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Missing Nazi gold train ‘discovered’ by Polish radar

Official says he saw shape of underground platform, claims to be ‘more than 99 percent certain’ that rail cars exist

This photo from March 2012, shows a part of a subterranean system built by Nazi Germany in what is today Gluszyca-Osowka, Poland. According to Polish lore, a Nazi train loaded with gold and weapons vanished into an underground mountain tunnel like this one at the end of World War II. (AP)
This photo from March 2012, shows a part of a subterranean system built by Nazi Germany in what is today Gluszyca-Osowka, Poland. According to Polish lore, a Nazi train loaded with gold and weapons vanished into an underground mountain tunnel like this one at the end of World War II. (AP)

WARSAW, Poland (AP) — A Polish official said Friday he has seen an image made by ground-penetrating radar that seemed to prove the discovery of an armored Nazi train missing in southwestern Poland since World War II.

Local lore says a German train filled with gold, gems and armaments went missing around the city of Walbrzych while it was fleeing the Red Army in the spring of 1945. Fortune-hunters have looked for the so-called “gold train” for decades, and in the communist era, the Polish army and security services carried out apparently fruitless searches for it.

During the war, the Germans built a system of underground tunnels in the mountainous region of Walbrzych and the city of Wroclaw, from where the train is believed to have departed. The area was German territory at the time, but became part of Poland when the war ended.

Recently, a Pole and a German, acting through lawyers, told local authorities they had found an armored train with valuables in a disused tunnel and demanded a financial reward.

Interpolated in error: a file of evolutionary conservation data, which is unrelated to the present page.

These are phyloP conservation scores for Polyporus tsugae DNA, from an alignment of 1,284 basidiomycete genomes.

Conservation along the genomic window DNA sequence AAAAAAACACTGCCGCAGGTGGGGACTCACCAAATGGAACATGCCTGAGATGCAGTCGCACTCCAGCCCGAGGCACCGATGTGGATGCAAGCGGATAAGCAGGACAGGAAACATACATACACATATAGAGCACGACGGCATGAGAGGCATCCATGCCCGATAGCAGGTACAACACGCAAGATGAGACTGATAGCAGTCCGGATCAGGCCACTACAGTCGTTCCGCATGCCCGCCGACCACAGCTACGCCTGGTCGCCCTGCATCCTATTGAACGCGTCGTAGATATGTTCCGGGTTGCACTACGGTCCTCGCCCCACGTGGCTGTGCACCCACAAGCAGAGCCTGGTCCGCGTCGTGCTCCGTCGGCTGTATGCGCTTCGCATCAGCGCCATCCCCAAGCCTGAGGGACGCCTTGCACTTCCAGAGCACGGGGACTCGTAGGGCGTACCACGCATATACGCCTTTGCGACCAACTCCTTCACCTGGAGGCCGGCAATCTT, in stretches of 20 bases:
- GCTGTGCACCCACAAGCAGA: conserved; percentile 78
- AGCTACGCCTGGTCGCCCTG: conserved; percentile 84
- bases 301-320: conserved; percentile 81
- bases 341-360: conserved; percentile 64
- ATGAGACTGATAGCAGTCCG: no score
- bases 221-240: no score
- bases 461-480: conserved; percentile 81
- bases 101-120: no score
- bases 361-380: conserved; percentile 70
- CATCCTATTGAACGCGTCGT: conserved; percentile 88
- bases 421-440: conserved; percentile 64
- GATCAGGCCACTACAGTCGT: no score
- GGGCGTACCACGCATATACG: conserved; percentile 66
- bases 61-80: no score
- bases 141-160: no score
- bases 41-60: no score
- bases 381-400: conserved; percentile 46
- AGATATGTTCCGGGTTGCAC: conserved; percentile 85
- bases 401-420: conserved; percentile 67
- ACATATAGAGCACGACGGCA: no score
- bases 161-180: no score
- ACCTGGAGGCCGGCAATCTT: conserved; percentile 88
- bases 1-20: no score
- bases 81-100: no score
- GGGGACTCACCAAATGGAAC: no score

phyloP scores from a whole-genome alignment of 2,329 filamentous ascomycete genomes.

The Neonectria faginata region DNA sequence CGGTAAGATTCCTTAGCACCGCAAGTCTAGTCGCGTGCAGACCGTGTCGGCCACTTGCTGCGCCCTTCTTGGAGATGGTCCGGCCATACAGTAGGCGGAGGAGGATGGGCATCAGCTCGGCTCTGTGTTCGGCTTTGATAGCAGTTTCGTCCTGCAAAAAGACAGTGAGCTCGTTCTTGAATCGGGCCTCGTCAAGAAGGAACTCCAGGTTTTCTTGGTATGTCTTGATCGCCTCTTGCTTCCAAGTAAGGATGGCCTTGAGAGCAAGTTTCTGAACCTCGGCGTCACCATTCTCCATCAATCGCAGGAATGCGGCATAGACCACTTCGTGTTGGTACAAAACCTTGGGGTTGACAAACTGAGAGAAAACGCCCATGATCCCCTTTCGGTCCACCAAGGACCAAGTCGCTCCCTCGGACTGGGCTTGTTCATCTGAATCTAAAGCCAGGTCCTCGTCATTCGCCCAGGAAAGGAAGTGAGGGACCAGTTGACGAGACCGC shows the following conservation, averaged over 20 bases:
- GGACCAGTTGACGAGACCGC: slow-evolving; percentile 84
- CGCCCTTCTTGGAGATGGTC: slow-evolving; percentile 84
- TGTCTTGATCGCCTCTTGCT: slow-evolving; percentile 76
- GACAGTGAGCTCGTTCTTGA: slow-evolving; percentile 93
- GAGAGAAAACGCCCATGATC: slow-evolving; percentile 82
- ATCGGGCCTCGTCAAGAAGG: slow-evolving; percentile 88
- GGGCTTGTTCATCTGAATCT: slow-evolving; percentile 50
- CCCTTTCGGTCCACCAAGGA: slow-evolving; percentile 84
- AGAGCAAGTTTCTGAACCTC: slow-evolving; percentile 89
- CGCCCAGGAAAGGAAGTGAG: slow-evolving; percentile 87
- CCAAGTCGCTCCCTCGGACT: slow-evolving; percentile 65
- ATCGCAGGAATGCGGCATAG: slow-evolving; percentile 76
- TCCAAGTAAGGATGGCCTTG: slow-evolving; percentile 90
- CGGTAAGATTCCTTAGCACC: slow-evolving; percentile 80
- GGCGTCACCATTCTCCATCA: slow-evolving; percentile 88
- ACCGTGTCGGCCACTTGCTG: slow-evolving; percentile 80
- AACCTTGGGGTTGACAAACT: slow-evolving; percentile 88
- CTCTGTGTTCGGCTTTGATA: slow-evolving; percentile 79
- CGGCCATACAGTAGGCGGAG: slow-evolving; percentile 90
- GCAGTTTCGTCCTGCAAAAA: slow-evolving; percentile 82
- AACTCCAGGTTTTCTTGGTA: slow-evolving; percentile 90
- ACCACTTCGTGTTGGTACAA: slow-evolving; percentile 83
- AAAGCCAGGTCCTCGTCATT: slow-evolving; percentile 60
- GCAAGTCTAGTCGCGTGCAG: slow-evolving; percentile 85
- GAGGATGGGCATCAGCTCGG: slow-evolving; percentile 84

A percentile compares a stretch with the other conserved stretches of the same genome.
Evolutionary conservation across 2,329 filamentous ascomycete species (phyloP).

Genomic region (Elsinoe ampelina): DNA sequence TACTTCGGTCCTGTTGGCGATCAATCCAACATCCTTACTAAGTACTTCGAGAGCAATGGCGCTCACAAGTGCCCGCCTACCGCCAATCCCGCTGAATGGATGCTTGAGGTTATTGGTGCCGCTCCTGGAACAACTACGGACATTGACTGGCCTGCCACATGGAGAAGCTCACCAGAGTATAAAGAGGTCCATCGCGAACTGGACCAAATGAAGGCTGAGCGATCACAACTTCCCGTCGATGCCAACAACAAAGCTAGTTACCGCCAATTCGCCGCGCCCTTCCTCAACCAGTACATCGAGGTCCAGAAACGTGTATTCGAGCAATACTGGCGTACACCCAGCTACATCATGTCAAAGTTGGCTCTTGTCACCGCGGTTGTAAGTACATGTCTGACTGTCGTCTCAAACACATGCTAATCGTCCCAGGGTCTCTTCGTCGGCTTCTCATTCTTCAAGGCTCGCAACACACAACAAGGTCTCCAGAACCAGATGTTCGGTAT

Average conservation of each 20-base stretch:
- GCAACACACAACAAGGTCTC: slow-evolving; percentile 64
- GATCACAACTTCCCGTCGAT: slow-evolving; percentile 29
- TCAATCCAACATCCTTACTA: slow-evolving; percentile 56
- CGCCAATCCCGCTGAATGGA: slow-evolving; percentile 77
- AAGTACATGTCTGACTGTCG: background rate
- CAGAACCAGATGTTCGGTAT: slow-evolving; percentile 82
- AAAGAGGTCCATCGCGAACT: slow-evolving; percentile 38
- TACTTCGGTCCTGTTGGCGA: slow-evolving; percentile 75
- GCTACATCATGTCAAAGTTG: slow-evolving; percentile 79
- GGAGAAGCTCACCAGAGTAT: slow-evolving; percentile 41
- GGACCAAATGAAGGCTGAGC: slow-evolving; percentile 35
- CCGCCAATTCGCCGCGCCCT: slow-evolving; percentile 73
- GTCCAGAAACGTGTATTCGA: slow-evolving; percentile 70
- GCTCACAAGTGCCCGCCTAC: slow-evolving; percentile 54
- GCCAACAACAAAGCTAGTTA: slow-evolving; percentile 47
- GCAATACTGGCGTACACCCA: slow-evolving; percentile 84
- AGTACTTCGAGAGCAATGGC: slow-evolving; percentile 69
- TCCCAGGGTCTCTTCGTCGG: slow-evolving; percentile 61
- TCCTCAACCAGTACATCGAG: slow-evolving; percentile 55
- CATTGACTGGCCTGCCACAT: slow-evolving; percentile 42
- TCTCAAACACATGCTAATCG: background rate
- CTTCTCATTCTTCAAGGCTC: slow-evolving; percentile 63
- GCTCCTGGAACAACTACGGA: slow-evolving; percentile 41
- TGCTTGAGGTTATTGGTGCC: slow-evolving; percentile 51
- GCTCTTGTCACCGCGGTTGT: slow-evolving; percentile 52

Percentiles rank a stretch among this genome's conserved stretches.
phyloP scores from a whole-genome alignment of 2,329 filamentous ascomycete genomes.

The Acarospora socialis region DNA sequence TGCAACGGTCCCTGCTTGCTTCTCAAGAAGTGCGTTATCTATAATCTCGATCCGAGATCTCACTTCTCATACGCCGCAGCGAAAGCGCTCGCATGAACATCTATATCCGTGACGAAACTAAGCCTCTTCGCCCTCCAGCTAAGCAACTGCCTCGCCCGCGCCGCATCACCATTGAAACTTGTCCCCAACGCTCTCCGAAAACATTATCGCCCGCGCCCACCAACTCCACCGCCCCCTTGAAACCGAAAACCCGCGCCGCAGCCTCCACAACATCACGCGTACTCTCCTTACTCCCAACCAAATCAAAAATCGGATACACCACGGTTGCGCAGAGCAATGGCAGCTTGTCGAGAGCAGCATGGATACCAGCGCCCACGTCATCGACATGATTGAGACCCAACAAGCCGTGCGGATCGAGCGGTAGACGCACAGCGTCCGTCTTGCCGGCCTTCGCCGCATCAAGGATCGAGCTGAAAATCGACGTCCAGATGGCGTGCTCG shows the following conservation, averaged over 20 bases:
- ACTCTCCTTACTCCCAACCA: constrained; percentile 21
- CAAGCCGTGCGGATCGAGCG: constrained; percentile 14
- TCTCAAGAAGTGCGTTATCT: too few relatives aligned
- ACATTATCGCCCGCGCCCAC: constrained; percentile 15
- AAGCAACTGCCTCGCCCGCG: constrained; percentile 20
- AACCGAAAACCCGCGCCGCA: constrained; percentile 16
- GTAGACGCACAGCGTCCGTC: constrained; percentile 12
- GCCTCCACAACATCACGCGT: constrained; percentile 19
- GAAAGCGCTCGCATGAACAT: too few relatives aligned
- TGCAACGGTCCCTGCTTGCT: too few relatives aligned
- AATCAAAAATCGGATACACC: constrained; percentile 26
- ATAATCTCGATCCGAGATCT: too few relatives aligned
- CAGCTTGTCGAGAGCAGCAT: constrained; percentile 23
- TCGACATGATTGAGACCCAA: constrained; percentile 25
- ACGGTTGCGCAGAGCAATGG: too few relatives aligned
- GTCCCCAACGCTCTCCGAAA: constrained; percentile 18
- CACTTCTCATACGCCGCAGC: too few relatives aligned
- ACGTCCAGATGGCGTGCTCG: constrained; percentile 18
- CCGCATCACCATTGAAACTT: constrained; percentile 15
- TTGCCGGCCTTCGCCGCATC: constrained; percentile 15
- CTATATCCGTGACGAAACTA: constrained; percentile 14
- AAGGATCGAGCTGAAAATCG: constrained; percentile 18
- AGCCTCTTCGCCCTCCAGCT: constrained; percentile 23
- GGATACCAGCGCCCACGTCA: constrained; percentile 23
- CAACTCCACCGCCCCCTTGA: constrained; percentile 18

Deputy Culture Minister Piotr Zuchowski told reporters the lawyers had been informed the train was over 100 meters (109 yards) long and called it an “exceptional” discovery.

Deputy Culture Minister Piotr Zuchowski speaks to the press in Warsaw, Poland, on August 28, 2015 about the possible discovery of an armored Nazi train missing in Poland since WWII. (AP/Alik Keplicz)
Deputy Culture Minister Piotr Zuchowski speaks to the press in Warsaw, Poland, on August 28, 2015 about the possible discovery of an armored Nazi train missing in Poland since WWII. (AP/Alik Keplicz)

He said he was shown an image — albeit blurred — from a ground-penetrating radar that showed the shape of a train platform and cannons, and added he was “more than 99 percent certain that this train exists.”

“We will be 100 percent sure only when we find the train,” Zuchowski said.

Walbrzych regional authorities will conduct the search, using military explosives’ experts, in a procedure that will take “weeks,” he said.

A person who claimed he helped load the gold train in 1945 said in a “deathbed statement” the train is secured with explosives, Zuchowski said. The person, who was not identified, had also indicated the probable location of the train, he said.

Copyright 2015 The Associated Press.

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